past the Bürger Hospital, the entire length of the Semmelsgasse, toward the New Gate, then down the Strohgasse past the Hauger Church [St. John in Stift Haug], through the Pfaffengasse past Herr Administrative Rath Milon [Pfaffengasse 184] toward the brook,

[St. John in Stift Haug, illustration — albeit from the opposite side of Ferdinand’s route — from Würzburg und seine Umgebungen: ein historisch-topographisches Handbuch, ed. Carl Heffner [Würzburg 1871], plate following p. 54; maps: here and following: Friedrich Harrach and Leonhard Zertahelly, Plan Der Kreis-Hauptstadt Würzburg (München, 1845); Bayerische Staatsbibliothek:]


then down the Graben at the Moor Apothecary [Spiegelgasse 73] and the Fränkischer Hof [?] almost up to the Ox Inn [Viehmarkt 365], past the cranes


[Waterfront cargo cranes, late 18th-century engraving by an unknown artist:]


toward the Fleischbank and Karmeliter Straße up toward the municipal house [Rathaus, Domgasse 529 ] at the bridge, around the fountain and across the bridge,

[The Rathhaus with the fountain (Carl Heffner, Würzburg und seine Umgebungen: ein historisch-topographisches Handbuch [Würzburg 1871], 179); the Main Bridge, from C. Heffner and D. Reuss, Würzburg und seine Umgebungen: einhistorisch-topographisches Handbuch (Würzburg 1852), 208:]




then to the right up toward the Kaiser Inn [Gasthaus zum römischen Kaiser; Zellergasse 160] and German House [Schottenanger 116], then the complete turn toward the Castle Square; down the same German House Street again back across the bridge to the Domgasse;



up the Domgasse through the governmental arc toward the Kürschnershof

[ed. note: which at the time was open to the Domgasse; see map below; illustration of the Kürschnershof with its passage to the Domgasse still visible: S. Göbl, Würzburg: Ein kulturhistorisches Städtebild, 7th ed. [Würzburg 1904], 63:]



then left to Market Square, and round about on the left side of Market Square and down as far as the Church of St. Mary,

[Church of St. Mary in 1832; (illustration from Ludwig Lange and Ernst Rauch, Original-Ansichten der vornehmsten Städte in Deutschland, ihrer wichtigsten Dome, Kirchen und sonstigen Baudenkmäler alter und neuer Zeit [Darmstadt 1832], n.p.):]


then across in front of St. Mary toward the Royal Glazier [Markt 338] and Mohr House [Markt 343] toward the Dominican Church and up past the Reidner House, out the street toward the Scharten baker [Schartengasse 67], then down toward the Eichhorn and the first street toward the Leichen- and Guttenbergischer Hof [Herrengasse 579],


past the Prince Bishop’s House [at the cathedral], toward the Kerpen [Paradeplatz 80] and Bayerischer Hof [Hofgasse 599] toward Residence Square; from there to the right down the Upper Grabenallee as far as the Church of St. Michael,


[St. Michael’s, illustration from S. Göbl, Würzburg: Ein kulturhistorisches Städtebild, 7th ed.[Würzburg 1904], 88:]


and from there to the right toward the Zoblicher Hof [Schulstraße 66] toward Kapretz [Schulstraße 63] and Herr President von Seuffert [Schulstraße 367], down the Neubaustrasse incline past the Neubau Church

[Historisches Album der Stadt Würzburg. Zweiunddreissig photographische Ansichten, ed. V. Jos. Stahgel, introd. Franz X. Wegel (Würzburg 1867), illus. 15:]


and Borgias Building and up as far as the Church of St. Michael; from there toward the Churches of St. Stephan and St. Peter

[Illustration of St. Stephans from S. Göbl, Würzburg: Ein kulturhistorisches Städtebild, 7th ed.[Würzburg 1904], 85:]


past Geheimrath von Hammer [Elefantengasse 279] down toward the Reuerer Cloister [Sandergasse 248] and the Guttenberg Hof [Sandergasse 250], down long Sander Street toward the Johannine Fountain, from there up Johannine Street toward the Viertelhof [Kirchengasse 151] and through the Brunnen Gässchen up the Neubaustrasse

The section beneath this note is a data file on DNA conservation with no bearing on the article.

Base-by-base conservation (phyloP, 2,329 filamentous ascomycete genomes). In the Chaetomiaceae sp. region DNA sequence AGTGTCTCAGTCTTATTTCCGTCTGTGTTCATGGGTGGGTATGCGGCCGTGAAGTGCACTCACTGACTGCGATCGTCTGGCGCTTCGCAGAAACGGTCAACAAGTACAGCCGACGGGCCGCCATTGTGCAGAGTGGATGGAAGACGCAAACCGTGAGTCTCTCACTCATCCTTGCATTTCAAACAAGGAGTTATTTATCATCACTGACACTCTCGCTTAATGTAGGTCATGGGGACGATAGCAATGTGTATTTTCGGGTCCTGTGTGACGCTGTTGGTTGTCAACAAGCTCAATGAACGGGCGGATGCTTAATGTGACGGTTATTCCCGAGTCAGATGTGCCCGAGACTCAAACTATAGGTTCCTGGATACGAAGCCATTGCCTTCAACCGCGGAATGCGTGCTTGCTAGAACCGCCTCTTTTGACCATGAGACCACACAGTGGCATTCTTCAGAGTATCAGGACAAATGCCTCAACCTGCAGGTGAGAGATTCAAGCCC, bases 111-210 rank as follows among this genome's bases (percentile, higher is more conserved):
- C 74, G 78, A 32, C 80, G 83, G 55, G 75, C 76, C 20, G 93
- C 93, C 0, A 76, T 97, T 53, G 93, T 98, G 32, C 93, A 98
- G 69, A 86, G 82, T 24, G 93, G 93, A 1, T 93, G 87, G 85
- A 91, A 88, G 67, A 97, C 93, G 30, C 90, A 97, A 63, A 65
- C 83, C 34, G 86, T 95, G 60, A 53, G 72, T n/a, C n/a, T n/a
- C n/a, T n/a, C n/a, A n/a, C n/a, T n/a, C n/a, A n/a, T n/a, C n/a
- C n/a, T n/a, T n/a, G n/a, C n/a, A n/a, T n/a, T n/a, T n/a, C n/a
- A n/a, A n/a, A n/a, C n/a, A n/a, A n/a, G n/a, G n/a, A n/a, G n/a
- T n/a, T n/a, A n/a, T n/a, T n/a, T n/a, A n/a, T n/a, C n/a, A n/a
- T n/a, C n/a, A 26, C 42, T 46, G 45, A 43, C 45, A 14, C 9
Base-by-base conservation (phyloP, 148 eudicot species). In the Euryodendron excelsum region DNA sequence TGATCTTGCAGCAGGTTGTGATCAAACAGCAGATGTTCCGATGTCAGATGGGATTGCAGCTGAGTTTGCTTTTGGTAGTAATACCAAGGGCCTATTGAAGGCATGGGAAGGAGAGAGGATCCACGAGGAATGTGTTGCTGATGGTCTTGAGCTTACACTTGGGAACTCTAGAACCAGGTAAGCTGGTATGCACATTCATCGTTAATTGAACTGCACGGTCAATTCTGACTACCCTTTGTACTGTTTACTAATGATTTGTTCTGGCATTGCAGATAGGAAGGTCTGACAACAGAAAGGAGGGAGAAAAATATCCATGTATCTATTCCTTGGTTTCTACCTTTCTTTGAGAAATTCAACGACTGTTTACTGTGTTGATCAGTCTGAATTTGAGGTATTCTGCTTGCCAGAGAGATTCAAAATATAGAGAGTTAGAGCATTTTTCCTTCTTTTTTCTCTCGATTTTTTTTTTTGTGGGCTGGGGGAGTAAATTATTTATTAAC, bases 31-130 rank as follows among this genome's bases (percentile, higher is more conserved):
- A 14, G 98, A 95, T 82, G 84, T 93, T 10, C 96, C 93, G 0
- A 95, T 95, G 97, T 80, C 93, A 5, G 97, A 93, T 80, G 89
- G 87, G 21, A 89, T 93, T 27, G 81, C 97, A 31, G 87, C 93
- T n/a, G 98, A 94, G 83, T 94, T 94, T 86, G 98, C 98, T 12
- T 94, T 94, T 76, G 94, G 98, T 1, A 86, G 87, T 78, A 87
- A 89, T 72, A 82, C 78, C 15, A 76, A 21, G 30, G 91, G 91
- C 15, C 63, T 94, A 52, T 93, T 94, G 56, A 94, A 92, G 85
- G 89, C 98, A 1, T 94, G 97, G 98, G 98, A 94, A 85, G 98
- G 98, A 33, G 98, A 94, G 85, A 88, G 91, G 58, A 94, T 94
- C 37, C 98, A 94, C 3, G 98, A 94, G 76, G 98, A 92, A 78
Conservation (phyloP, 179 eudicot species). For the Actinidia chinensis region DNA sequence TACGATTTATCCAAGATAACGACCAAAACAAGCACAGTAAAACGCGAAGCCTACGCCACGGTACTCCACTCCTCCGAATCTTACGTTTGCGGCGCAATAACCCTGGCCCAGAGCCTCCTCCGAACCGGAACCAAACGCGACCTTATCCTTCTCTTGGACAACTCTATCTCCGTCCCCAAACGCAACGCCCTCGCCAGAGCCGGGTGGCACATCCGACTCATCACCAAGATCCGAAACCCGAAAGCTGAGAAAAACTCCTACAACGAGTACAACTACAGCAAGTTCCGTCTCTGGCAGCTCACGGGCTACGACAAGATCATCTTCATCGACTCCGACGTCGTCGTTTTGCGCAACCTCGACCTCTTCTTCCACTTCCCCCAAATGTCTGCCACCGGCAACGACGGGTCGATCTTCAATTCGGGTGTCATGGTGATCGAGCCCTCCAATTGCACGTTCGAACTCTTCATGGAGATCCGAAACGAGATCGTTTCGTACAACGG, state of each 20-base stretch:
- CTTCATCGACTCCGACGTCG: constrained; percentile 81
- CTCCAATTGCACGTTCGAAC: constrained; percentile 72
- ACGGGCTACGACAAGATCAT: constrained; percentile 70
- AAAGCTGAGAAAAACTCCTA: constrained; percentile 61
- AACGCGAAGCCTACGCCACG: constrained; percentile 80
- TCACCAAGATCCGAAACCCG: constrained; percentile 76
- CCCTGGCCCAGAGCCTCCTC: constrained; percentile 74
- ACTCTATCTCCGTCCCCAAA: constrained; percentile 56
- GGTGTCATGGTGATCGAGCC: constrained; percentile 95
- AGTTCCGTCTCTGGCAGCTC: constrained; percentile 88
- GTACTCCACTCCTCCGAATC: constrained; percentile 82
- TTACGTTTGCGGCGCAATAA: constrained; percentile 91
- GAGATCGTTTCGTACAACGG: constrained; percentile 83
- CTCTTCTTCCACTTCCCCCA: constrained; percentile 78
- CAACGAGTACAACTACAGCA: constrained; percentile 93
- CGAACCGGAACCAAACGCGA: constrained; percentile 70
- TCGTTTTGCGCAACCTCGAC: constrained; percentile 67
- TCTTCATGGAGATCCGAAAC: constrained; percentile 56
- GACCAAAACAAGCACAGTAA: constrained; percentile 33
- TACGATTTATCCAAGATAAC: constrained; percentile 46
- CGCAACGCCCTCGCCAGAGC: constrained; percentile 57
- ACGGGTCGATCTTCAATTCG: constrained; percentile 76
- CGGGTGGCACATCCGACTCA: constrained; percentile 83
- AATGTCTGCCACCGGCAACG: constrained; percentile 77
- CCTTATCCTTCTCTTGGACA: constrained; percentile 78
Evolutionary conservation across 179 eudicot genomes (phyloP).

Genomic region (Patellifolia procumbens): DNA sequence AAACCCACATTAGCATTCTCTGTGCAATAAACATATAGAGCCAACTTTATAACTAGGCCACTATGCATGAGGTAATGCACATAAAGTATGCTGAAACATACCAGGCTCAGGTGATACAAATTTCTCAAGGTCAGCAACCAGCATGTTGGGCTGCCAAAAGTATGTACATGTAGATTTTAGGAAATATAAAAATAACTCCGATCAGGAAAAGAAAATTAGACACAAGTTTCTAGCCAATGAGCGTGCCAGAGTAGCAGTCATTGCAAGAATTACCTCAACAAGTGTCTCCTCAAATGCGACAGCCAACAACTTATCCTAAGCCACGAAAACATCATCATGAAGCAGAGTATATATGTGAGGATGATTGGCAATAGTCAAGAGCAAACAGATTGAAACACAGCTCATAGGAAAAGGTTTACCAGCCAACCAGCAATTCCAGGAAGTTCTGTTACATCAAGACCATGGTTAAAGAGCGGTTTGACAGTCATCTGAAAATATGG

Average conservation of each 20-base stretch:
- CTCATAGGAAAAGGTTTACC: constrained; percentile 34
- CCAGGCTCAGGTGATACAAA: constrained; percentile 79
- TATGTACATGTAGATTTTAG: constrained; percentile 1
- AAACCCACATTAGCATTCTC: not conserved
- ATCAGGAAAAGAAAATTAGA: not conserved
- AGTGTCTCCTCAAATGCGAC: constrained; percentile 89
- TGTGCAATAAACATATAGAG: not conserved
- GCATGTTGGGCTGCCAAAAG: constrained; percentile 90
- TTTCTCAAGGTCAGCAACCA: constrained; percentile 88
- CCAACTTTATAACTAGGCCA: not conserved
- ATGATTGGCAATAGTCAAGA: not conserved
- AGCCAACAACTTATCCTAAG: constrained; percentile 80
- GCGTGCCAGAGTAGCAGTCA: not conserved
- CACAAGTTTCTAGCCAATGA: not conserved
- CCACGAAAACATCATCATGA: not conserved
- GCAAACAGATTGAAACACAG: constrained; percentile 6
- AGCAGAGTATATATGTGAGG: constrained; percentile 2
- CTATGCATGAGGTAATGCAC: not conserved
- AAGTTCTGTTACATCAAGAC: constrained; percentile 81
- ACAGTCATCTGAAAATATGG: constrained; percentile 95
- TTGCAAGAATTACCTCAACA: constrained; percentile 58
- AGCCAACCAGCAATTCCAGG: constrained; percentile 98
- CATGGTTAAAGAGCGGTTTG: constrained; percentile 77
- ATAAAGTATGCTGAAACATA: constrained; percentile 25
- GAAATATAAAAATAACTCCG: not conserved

and down toward the Augustine church, the length of the Augustiner Strasse and again around the fountain [Brunnen] in front of the Stang House [apothecary, Um den 4 Röhrerbrunnen 187], down the Franciscan Gasse toward the house of Medical Rath Pickel [Franziskanergasse 158, whose plan to insult the Bavarians with his illuminations was thwarted by the police], from there toward the Franciscan Church, past the house of Territorial Directory Rath [L. D.] Klinger [Franziskanergasse 159], toward the Stadion Hof [Schulgasse 89/Blattnersgasse 90], down the Platnersgasse [Blattnersgasse]


and again through the governmental arc toward the Neumünster Dechants Hof [Martinsgasse 364] and toward Cathedral Square, and again up past the Bayrischer Hof [Hofgasse 599] toward Residence Square, and from there through the Capucin Gasse back into the Residence itself.


We are still too overcome by delirious joy to understand properly what all this means and what this national celebration signifies. Not until everyone can reflect calmly on everything that has happened during these four days, my dear countrymen, can you understand what good fortune has been bequeathed to a nation that loves its prince, counts itself fortunate beneath his scepter, and can now live under his protection as if under the gentle rays of the springtime sun. What will our descendants say when they read this, and what will they still be hearing the elderly relate after so many years?

[Here an overview of Ferdinand’s route, which was indeed as complicated and perhaps, in Caroline’s defense, as tiring as it seemed:]



[*] Bonaventura Andres, “StaatsBegebenheiten. Vom vierten bis zum sechsten May, als den [sic] erfreulichen Geburtstag unseres Durchlauchtigsten Churfürsten,” Chronik des Churfürstenthums Würzburg 1 (1806) 9 (10 May 1806), 97–102.

Initial representative processional illustration to provide a sense of the scenes in Würzburg: not Ferdinand, but rather the doubtless similar processional of Empress Marie Anne Caroline in Vienna in 1831 (excerpt from J. Höchle, Einzug Ihrer Majestät Marie Anne Caroline . . . in der k. k. Residenz Stadt Wien am 27 Februar 1831 (“Entry of Her Majesty Marie Anne Caroline into Vienna, 27 Feb. 1831”) (1833); Kunstbibliothek Berlin. Back.

[1] See Ludwig Ferdinand Huber’s letter to Caroline on 27 June 1796 (letter 164), note 4. Back.

[2] Ferdinand III, a widower since 1802, had three children at the time: Leopold (1797–1870); Maria Luisa (1799–1857); and Maria Theresia (1801–55). Back.

Translation © 2018 Doug Stott